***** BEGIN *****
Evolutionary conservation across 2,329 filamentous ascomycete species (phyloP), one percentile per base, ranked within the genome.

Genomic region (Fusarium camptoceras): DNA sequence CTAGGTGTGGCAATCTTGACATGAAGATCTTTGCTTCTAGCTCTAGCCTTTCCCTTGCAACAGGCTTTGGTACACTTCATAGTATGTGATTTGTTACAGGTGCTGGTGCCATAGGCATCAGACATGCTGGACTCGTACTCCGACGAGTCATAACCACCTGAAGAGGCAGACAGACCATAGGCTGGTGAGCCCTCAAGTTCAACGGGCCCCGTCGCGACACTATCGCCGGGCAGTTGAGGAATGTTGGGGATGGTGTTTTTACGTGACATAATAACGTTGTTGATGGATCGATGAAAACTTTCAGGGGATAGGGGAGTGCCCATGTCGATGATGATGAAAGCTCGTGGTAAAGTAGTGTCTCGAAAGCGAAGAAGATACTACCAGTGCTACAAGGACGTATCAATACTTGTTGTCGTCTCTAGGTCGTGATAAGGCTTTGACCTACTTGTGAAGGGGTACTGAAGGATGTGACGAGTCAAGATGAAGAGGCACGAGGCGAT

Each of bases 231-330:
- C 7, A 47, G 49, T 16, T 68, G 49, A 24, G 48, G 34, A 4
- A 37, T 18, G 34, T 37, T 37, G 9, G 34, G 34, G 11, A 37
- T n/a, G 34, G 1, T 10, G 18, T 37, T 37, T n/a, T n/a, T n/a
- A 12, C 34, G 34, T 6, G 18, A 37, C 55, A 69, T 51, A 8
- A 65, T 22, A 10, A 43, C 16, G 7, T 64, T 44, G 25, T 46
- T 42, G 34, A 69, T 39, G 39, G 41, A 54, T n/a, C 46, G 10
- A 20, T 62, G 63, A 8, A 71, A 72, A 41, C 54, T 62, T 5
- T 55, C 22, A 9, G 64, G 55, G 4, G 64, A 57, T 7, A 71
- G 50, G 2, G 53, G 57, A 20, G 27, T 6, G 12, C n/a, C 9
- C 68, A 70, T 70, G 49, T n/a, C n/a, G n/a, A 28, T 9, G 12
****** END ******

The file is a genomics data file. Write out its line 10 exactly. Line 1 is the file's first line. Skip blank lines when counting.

- A 20, T 62, G 63, A 8, A 71, A 72, A 41, C 54, T 62, T 5